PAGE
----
Race, Power, and the Dilemma of Democracy: Hawaiʻi's First Territorial Legislature, 1901

Date
2015-10-01
Authors
Williams, Ronald Jr.
Journal Title
Journal ISSN
Volume Title
Publisher
Hawaiian Historical Society
Abstract
The formation of a territorial legislature in Hawaiʻi marked a critical transition from the preceding seven years of oligarchic rule—1893-1900. Political union with the United States threatened the currently nascent hegemony of the ascendant minority white community in the Islands. In response, white leaders sought to craft a race-centric narrative that posited native incompetence as an answer to why democracy should not prevail in an American territory. An examination and analysis of the 1901Territorial Legislature in Hawai‘i, through both native and English-language sources, provides a revealing look at the employment of race as a political tool used to denigrate native leadership and argue against democracy during this crucial struggle for political control of America’s newest territory.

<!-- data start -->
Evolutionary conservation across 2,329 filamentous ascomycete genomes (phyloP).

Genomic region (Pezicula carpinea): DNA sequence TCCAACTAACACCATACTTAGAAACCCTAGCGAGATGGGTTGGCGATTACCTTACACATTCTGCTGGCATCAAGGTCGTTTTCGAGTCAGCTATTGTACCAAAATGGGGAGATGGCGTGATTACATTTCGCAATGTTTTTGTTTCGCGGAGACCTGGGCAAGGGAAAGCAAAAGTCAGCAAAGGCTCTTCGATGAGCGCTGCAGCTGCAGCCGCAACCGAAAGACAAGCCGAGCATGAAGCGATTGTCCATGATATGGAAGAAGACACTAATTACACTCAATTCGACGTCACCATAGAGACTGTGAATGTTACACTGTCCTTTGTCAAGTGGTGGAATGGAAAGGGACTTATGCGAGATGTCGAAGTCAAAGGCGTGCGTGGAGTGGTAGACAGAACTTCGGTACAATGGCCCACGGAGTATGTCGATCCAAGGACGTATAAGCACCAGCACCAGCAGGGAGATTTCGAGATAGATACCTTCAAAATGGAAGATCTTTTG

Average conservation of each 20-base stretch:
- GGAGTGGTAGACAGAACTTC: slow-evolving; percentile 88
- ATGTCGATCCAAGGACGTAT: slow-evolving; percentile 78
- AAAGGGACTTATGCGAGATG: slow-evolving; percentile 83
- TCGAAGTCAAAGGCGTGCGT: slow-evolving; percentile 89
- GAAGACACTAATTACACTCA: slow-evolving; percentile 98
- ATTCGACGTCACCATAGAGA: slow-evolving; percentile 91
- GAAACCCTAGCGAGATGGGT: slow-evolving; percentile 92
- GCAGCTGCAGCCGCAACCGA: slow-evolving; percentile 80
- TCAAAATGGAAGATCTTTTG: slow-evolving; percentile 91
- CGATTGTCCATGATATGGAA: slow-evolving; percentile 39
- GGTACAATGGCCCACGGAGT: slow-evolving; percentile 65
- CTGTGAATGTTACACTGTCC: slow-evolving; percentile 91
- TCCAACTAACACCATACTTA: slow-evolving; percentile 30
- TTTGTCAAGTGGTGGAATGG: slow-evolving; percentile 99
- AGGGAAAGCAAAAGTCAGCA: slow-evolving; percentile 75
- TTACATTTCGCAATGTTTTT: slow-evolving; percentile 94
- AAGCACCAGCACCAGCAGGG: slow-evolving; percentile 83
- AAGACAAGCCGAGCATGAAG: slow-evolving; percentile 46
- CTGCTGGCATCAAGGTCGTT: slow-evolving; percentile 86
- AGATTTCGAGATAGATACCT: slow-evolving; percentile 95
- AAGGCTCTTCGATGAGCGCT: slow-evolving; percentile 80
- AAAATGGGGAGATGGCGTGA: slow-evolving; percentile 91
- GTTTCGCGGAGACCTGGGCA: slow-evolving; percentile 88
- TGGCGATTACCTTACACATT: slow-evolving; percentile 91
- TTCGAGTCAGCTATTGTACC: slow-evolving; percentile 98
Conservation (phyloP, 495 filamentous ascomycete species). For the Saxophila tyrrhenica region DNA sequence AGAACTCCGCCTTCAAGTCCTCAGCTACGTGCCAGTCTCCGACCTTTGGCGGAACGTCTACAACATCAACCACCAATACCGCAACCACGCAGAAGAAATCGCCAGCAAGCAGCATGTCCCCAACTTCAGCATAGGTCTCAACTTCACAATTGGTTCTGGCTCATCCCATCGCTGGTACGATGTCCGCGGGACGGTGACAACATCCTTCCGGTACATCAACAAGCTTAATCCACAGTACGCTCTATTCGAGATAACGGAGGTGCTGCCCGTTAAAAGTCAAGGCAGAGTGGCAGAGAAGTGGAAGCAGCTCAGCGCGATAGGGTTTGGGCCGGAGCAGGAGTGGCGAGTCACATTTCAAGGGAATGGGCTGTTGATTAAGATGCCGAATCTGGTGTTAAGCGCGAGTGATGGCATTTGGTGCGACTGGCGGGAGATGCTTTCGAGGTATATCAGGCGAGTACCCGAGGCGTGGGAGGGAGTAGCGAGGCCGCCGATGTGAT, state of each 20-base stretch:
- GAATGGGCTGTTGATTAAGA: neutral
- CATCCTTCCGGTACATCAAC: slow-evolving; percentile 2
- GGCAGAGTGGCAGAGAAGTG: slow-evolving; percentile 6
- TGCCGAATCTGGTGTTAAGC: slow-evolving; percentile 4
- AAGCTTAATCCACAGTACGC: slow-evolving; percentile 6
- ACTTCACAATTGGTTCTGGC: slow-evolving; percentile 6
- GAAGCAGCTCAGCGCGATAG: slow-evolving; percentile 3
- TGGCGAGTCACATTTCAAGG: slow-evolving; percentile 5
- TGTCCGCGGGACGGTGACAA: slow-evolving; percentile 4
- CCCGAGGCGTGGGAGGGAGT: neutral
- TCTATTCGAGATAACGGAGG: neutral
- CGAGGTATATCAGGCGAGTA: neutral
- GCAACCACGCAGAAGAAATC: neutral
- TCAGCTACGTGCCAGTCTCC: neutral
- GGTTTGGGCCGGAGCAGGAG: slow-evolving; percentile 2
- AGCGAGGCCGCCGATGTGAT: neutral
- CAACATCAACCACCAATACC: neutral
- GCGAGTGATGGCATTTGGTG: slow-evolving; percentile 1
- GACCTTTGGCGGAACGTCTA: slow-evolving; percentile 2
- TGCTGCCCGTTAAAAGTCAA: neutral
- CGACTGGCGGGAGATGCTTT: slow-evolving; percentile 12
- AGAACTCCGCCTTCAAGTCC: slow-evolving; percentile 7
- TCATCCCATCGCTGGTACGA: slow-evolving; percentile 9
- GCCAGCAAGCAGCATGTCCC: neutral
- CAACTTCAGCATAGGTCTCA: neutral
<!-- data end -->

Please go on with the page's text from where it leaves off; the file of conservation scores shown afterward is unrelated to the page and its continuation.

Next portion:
Description
An analysis of the first Territorial Legislature in Hawai'i [1901] with the inclsuion of Hawaiian-language primary resources
Keywords
History, Hawaii, Hawaii, Racism
Citation
Williams, Ronald C. Jr., "Race, Power, and the Dilema of Democracy: Hawai'i's First Territorial Legislature, 1901." Hawaiian Journal of History v49: 1-46.
Rights
Access Rights
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